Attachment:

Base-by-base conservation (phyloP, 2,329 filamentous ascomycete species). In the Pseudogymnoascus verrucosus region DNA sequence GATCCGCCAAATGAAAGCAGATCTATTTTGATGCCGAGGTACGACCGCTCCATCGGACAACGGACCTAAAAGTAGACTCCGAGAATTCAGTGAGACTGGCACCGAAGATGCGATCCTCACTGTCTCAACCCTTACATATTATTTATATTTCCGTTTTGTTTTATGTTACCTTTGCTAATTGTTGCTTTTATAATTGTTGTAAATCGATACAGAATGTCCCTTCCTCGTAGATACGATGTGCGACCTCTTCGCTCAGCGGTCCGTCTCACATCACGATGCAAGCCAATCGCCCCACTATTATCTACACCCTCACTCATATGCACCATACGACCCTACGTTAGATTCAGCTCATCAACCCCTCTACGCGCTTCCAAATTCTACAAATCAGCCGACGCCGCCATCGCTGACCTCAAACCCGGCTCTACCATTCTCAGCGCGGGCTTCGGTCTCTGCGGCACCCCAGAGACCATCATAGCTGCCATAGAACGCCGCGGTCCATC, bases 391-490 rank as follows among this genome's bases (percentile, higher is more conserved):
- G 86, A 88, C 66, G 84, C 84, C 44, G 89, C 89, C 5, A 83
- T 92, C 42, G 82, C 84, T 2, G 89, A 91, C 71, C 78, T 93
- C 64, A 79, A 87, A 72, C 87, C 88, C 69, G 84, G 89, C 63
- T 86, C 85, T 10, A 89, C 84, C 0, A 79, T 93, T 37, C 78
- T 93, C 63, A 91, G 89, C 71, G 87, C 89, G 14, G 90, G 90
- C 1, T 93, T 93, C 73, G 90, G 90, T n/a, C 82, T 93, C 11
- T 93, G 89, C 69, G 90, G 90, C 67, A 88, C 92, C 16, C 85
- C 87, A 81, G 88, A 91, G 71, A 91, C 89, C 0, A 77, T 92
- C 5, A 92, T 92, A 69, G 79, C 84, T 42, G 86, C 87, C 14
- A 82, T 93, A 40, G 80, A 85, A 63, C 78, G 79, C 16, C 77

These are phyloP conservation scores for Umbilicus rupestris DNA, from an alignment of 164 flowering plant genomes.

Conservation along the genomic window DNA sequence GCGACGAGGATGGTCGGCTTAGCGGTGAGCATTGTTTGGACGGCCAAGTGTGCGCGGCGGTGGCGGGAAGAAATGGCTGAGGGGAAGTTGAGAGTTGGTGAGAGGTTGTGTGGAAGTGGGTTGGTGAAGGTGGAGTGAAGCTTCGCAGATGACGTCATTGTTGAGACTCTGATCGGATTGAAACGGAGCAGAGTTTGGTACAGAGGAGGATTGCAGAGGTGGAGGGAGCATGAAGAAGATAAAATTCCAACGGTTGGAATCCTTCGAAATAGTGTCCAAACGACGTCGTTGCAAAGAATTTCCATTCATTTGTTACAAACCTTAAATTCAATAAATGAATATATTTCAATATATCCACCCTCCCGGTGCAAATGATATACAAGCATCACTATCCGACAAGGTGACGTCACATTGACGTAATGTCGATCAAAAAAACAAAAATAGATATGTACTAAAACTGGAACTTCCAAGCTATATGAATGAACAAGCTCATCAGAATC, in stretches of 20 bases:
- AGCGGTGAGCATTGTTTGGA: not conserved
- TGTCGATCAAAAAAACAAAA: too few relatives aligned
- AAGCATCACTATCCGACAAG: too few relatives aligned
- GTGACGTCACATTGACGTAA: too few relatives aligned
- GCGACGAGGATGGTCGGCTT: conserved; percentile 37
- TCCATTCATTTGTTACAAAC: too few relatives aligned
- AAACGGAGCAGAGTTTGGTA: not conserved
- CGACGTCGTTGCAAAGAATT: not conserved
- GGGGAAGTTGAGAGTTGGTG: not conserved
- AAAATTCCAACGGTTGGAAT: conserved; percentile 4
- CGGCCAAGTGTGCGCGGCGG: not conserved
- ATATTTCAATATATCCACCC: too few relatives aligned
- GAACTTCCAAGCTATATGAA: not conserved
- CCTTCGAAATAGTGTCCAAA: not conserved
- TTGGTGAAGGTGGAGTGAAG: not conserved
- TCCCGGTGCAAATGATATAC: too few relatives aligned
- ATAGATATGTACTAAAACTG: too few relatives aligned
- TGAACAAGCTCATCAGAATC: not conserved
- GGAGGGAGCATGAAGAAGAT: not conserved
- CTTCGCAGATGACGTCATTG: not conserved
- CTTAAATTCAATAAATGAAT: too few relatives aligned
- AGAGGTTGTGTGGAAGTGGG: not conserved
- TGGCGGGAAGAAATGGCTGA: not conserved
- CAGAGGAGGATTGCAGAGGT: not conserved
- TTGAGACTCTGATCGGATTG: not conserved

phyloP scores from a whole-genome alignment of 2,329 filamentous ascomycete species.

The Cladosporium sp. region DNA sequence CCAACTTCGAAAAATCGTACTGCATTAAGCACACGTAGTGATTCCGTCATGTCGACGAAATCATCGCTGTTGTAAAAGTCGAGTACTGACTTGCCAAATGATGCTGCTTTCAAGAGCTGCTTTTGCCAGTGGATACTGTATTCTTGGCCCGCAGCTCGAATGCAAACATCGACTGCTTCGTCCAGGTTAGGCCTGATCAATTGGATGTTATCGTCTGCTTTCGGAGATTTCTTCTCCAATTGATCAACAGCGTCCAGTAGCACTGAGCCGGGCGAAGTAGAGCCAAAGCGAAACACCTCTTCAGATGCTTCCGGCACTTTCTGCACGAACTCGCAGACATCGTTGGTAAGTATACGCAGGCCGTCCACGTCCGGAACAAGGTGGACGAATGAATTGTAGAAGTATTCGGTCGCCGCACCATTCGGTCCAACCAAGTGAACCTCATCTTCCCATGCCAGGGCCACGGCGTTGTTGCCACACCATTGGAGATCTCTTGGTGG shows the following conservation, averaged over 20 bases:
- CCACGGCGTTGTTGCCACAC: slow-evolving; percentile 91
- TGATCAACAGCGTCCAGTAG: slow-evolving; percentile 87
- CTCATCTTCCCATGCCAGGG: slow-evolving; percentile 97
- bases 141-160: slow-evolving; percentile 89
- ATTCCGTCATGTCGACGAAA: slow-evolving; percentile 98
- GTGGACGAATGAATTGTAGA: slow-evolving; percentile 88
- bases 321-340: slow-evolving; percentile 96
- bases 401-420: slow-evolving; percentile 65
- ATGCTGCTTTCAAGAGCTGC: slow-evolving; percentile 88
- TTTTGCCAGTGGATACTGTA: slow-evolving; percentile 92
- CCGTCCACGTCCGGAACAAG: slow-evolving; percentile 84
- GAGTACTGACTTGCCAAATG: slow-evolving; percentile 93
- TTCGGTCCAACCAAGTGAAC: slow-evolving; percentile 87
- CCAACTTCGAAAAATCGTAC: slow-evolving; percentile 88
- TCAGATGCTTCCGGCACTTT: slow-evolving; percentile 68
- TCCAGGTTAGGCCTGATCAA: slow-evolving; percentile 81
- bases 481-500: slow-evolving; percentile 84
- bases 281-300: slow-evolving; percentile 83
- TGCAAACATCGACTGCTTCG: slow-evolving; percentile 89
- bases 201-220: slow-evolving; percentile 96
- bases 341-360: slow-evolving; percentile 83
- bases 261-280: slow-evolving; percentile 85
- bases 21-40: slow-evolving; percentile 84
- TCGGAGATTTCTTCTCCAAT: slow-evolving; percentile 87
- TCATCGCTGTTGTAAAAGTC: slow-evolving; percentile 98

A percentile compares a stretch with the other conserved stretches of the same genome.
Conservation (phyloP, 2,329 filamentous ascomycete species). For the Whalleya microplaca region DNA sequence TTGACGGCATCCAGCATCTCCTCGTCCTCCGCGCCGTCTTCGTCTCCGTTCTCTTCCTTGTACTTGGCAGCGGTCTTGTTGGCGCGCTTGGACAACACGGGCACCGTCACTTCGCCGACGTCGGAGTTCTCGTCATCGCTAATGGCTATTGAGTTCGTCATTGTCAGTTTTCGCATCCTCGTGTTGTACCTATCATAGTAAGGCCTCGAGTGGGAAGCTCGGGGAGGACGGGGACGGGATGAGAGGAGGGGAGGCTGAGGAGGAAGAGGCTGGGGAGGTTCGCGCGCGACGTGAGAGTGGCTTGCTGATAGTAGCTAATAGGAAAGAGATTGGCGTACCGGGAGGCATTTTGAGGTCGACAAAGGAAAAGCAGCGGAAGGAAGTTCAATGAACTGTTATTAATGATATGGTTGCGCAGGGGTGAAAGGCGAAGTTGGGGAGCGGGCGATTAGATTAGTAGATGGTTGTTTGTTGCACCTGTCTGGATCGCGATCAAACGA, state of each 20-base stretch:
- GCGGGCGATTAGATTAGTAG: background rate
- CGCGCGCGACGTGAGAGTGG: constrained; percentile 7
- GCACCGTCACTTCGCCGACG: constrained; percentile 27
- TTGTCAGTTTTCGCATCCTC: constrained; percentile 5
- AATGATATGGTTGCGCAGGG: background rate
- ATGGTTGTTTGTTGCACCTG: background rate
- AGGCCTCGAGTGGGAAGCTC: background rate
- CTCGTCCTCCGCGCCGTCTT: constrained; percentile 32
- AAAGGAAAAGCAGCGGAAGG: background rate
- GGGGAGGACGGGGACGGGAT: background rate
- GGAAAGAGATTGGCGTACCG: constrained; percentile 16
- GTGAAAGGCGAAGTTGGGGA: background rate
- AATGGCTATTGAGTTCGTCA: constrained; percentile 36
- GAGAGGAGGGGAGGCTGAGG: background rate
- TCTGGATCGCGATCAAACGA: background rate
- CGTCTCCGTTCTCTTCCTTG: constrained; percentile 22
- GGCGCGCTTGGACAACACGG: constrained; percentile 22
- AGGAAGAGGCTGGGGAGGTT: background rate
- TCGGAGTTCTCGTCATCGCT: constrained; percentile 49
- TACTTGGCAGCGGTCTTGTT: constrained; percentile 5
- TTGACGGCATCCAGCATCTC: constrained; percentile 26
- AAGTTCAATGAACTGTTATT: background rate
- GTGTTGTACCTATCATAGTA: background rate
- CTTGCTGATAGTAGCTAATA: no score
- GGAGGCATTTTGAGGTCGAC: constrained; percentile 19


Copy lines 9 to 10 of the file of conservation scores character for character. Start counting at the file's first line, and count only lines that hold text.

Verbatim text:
- C 87, A 81, G 88, A 91, G 71, A 91, C 89, C 0, A 77, T 92
- C 5, A 92, T 92, A 69, G 79, C 84, T 42, G 86, C 87, C 14